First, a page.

Inside the Rural Studio: The Responsibility of Citizen Artists and Designers
The Ontario College of Art & Design (OCAD) is pleased to present a free public lecture by Rusty Smith, Associate Director of the Rural Studio at the Auburn University School of Architecture, on Wednesday, January 23rd at 6:30 pm. Smith’s presentation is the second in the Faculty of Design Speaker Series, which will include talks later this year by Rafael Fajardo and Tali Krakowsky.
Rusty Smith is Associate Professor, Chair of the Program of Architecture, Associate Director of the Rural Studio, and Coordinator of the first-year program at the Auburn University School of Architecture in Alabama. He has also taught and lectured as a Distinguished Visiting Artist at the School of the Art Institute of Chicago in the Department of Architecture, Interior Architecture and Designed Objects. He is a nationally recognized teacher and scholar and has received numerous awards including the 2005 American Institute of Architects National Teaching Honor Award and the 2003 American Institute of Architecture Students National Teaching Honor Award.
Smith is currently an independent consultant specializing in life safety, health and human welfare, He has practiced professionally since 1991 and has held the position of senior designer for a variety of internationally recognized architectural firms, including Perkins + Will and Hellmuth, Obata + Kassabaum (HOK).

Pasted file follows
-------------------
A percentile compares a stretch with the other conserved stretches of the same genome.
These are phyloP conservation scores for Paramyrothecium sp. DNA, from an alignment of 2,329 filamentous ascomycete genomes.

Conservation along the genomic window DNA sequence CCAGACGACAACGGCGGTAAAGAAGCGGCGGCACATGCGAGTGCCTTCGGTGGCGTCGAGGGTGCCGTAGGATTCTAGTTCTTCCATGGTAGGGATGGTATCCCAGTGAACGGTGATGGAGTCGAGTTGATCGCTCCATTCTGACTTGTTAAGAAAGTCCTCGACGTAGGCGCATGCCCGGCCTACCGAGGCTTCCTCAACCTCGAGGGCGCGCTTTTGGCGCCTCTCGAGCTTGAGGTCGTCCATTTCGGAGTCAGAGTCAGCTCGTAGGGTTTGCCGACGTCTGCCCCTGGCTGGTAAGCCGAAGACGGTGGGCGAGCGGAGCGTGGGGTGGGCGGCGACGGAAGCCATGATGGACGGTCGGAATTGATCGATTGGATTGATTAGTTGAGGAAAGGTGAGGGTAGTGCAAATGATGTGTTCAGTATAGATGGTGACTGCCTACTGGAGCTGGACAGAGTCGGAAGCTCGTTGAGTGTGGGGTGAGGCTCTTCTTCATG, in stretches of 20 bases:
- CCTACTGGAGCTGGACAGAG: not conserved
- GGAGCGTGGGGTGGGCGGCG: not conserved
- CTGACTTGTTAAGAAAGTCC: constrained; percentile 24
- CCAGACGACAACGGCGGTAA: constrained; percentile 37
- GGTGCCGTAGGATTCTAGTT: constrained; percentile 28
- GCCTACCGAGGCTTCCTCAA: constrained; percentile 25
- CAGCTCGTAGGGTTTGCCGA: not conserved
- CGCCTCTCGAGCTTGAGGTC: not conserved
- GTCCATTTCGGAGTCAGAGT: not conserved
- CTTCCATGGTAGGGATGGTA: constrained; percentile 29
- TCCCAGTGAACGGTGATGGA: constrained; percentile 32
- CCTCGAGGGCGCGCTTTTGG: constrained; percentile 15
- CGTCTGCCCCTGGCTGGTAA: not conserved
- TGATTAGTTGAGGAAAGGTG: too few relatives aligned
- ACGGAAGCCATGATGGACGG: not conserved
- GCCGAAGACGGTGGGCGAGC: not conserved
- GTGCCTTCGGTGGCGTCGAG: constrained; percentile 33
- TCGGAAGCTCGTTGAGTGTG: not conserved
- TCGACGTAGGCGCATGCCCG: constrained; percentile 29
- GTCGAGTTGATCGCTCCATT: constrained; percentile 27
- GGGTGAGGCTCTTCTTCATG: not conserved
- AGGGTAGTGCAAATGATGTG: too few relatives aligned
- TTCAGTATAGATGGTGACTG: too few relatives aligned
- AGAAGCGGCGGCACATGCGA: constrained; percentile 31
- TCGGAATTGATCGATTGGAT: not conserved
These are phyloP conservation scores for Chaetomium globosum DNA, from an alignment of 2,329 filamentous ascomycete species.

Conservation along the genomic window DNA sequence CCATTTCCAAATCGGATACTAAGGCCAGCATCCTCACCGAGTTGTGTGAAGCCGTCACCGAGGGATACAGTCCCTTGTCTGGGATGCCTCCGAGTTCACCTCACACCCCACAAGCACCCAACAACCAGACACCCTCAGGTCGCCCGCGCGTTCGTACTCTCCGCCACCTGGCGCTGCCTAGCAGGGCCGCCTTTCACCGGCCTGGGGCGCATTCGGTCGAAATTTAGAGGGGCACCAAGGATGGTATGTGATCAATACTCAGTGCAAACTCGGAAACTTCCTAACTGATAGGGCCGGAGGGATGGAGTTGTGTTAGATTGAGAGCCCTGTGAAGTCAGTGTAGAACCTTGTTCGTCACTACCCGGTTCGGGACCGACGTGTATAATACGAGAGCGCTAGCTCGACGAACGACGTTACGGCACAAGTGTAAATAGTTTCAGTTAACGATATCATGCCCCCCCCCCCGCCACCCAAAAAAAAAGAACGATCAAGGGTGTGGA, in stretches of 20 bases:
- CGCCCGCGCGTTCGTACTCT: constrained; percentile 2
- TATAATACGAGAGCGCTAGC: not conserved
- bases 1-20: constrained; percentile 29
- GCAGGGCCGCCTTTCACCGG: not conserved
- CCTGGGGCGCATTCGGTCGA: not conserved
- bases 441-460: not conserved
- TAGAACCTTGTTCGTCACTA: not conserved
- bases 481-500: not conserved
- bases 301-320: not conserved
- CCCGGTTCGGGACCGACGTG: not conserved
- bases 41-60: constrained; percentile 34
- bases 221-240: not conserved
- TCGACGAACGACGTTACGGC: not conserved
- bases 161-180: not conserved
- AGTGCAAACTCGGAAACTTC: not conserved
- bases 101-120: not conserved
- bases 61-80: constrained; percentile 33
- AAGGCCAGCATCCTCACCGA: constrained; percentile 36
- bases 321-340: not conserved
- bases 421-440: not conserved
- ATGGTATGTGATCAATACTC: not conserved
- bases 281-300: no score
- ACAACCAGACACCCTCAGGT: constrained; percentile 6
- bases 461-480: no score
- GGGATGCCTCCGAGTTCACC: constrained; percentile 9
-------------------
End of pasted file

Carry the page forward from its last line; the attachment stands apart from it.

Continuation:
The Rural Studio, a program of the Auburn University School of Architecture, was originally conceived as a method to improve the living conditions in rural Alabama and to include hands-on experience in an architectural pedagogy. It continues today as a vision of a process to make housing and community projects in one of the poorest regions of the nation.
The students who attend the Rural Studio expand their design knowledge through actually building what they have designed. Utilizing the concept of “context-based learning,” the Rural Studio asks the students to leave the university environment and take up residency in Hale County, Alabama. In doing so, the student joins a poverty-stricken region and “shares the sweat” with a housing client who lives far below the poverty level. The goal of this exercise is to refine the student’s social conscience and to learn first-hand the necessary social, cultural and technological concepts of designing and building. This exercise requires the collaboration of a practicing architect.
All are welcome to attend, and admission is free. The presentation takes place in the OCAD Auditorium at 100 McCaul Street, Toronto. There is limited seating available, so guests are advised to arrive early. The Ontario College of Art & Design is located at 100 McCaul Street in Toronto. For more information, please visit www.ocad.ca or call 416.977.6000.